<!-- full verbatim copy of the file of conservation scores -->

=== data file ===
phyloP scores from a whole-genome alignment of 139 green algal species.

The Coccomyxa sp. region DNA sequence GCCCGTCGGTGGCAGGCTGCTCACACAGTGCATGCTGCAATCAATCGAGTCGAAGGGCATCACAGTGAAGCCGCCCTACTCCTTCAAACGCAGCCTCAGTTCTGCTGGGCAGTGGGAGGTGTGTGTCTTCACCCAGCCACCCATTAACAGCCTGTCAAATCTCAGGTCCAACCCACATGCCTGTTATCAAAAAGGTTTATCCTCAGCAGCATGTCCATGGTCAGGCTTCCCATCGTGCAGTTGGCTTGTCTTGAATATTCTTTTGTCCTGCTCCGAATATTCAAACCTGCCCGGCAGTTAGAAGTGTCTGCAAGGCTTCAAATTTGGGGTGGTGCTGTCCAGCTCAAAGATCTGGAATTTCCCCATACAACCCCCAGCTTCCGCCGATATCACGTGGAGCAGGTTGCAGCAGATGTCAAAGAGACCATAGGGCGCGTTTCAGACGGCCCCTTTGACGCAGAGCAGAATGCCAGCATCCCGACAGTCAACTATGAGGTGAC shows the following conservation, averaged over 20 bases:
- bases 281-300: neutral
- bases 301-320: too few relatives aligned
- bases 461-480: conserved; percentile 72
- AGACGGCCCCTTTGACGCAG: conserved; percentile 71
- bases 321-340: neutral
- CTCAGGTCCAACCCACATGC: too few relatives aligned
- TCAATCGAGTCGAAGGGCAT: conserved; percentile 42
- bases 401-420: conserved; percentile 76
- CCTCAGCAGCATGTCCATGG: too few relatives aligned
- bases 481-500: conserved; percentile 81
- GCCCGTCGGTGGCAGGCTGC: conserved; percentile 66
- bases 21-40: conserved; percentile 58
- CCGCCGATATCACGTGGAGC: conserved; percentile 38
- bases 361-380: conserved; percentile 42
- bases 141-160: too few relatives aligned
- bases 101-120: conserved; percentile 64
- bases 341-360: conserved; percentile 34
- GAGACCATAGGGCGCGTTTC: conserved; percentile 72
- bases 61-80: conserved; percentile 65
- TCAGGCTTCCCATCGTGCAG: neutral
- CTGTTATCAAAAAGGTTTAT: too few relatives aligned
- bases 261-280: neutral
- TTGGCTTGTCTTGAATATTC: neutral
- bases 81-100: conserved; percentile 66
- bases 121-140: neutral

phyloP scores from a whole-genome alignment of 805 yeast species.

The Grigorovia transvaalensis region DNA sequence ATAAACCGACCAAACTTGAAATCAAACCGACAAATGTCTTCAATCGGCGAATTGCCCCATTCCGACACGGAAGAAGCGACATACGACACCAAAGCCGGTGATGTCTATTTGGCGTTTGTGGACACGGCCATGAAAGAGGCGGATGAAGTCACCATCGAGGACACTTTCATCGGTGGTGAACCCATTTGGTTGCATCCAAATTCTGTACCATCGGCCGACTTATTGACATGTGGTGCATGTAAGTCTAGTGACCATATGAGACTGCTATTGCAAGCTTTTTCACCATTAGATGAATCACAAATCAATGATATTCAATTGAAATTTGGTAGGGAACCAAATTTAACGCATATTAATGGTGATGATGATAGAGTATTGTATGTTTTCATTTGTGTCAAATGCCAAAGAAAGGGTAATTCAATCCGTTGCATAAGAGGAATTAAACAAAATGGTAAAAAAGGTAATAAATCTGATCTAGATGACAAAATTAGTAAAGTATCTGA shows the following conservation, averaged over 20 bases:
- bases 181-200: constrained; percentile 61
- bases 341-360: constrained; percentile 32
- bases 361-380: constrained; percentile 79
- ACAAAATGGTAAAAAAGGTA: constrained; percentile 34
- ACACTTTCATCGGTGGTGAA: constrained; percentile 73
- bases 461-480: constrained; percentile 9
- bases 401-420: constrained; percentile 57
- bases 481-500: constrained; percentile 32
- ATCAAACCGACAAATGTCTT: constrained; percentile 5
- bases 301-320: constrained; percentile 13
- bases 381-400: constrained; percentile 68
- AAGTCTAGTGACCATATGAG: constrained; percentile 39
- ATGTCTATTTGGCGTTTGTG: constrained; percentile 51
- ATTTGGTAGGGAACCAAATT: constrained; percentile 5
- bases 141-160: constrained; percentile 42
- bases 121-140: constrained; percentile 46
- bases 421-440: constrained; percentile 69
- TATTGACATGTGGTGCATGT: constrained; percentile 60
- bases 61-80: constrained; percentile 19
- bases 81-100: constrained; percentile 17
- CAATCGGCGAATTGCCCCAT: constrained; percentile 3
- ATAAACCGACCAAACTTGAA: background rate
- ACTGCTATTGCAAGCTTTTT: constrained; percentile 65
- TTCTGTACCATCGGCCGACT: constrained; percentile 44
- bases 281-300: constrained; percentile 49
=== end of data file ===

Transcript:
phyloP scores from a whole-genome alignment of 139 green algal species.

The Coccomyxa sp. region DNA sequence GCCCGTCGGTGGCAGGCTGCTCACACAGTGCATGCTGCAATCAATCGAGTCGAAGGGCATCACAGTGAAGCCGCCCTACTCCTTCAAACGCAGCCTCAGTTCTGCTGGGCAGTGGGAGGTGTGTGTCTTCACCCAGCCACCCATTAACAGCCTGTCAAATCTCAGGTCCAACCCACATGCCTGTTATCAAAAAGGTTTATCCTCAGCAGCATGTCCATGGTCAGGCTTCCCATCGTGCAGTTGGCTTGTCTTGAATATTCTTTTGTCCTGCTCCGAATATTCAAACCTGCCCGGCAGTTAGAAGTGTCTGCAAGGCTTCAAATTTGGGGTGGTGCTGTCCAGCTCAAAGATCTGGAATTTCCCCATACAACCCCCAGCTTCCGCCGATATCACGTGGAGCAGGTTGCAGCAGATGTCAAAGAGACCATAGGGCGCGTTTCAGACGGCCCCTTTGACGCAGAGCAGAATGCCAGCATCCCGACAGTCAACTATGAGGTGAC shows the following conservation, averaged over 20 bases:
- bases 281-300: neutral
- bases 301-320: too few relatives aligned
- bases 461-480: conserved; percentile 72
- AGACGGCCCCTTTGACGCAG: conserved; percentile 71
- bases 321-340: neutral
- CTCAGGTCCAACCCACATGC: too few relatives aligned
- TCAATCGAGTCGAAGGGCAT: conserved; percentile 42
- bases 401-420: conserved; percentile 76
- CCTCAGCAGCATGTCCATGG: too few relatives aligned
- bases 481-500: conserved; percentile 81
- GCCCGTCGGTGGCAGGCTGC: conserved; percentile 66
- bases 21-40: conserved; percentile 58
- CCGCCGATATCACGTGGAGC: conserved; percentile 38
- bases 361-380: conserved; percentile 42
- bases 141-160: too few relatives aligned
- bases 101-120: conserved; percentile 64
- bases 341-360: conserved; percentile 34
- GAGACCATAGGGCGCGTTTC: conserved; percentile 72
- bases 61-80: conserved; percentile 65
- TCAGGCTTCCCATCGTGCAG: neutral
- CTGTTATCAAAAAGGTTTAT: too few relatives aligned
- bases 261-280: neutral
- TTGGCTTGTCTTGAATATTC: neutral
- bases 81-100: conserved; percentile 66
- bases 121-140: neutral

phyloP scores from a whole-genome alignment of 805 yeast species.

The Grigorovia transvaalensis region DNA sequence ATAAACCGACCAAACTTGAAATCAAACCGACAAATGTCTTCAATCGGCGAATTGCCCCATTCCGACACGGAAGAAGCGACATACGACACCAAAGCCGGTGATGTCTATTTGGCGTTTGTGGACACGGCCATGAAAGAGGCGGATGAAGTCACCATCGAGGACACTTTCATCGGTGGTGAACCCATTTGGTTGCATCCAAATTCTGTACCATCGGCCGACTTATTGACATGTGGTGCATGTAAGTCTAGTGACCATATGAGACTGCTATTGCAAGCTTTTTCACCATTAGATGAATCACAAATCAATGATATTCAATTGAAATTTGGTAGGGAACCAAATTTAACGCATATTAATGGTGATGATGATAGAGTATTGTATGTTTTCATTTGTGTCAAATGCCAAAGAAAGGGTAATTCAATCCGTTGCATAAGAGGAATTAAACAAAATGGTAAAAAAGGTAATAAATCTGATCTAGATGACAAAATTAGTAAAGTATCTGA shows the following conservation, averaged over 20 bases:
- bases 181-200: constrained; percentile 61
- bases 341-360: constrained; percentile 32
- bases 361-380: constrained; percentile 79
- ACAAAATGGTAAAAAAGGTA: constrained; percentile 34
- ACACTTTCATCGGTGGTGAA: constrained; percentile 73
- bases 461-480: constrained; percentile 9
- bases 401-420: constrained; percentile 57
- bases 481-500: constrained; percentile 32
- ATCAAACCGACAAATGTCTT: constrained; percentile 5
- bases 301-320: constrained; percentile 13
- bases 381-400: constrained; percentile 68
- AAGTCTAGTGACCATATGAG: constrained; percentile 39
- ATGTCTATTTGGCGTTTGTG: constrained; percentile 51
- ATTTGGTAGGGAACCAAATT: constrained; percentile 5
- bases 141-160: constrained; percentile 42
- bases 121-140: constrained; percentile 46
- bases 421-440: constrained; percentile 69
- TATTGACATGTGGTGCATGT: constrained; percentile 60
- bases 61-80: constrained; percentile 19
- bases 81-100: constrained; percentile 17
- CAATCGGCGAATTGCCCCAT: constrained; percentile 3
- ATAAACCGACCAAACTTGAA: background rate
- ACTGCTATTGCAAGCTTTTT: constrained; percentile 65
- TTCTGTACCATCGGCCGACT: constrained; percentile 44
- bases 281-300: constrained; percentile 49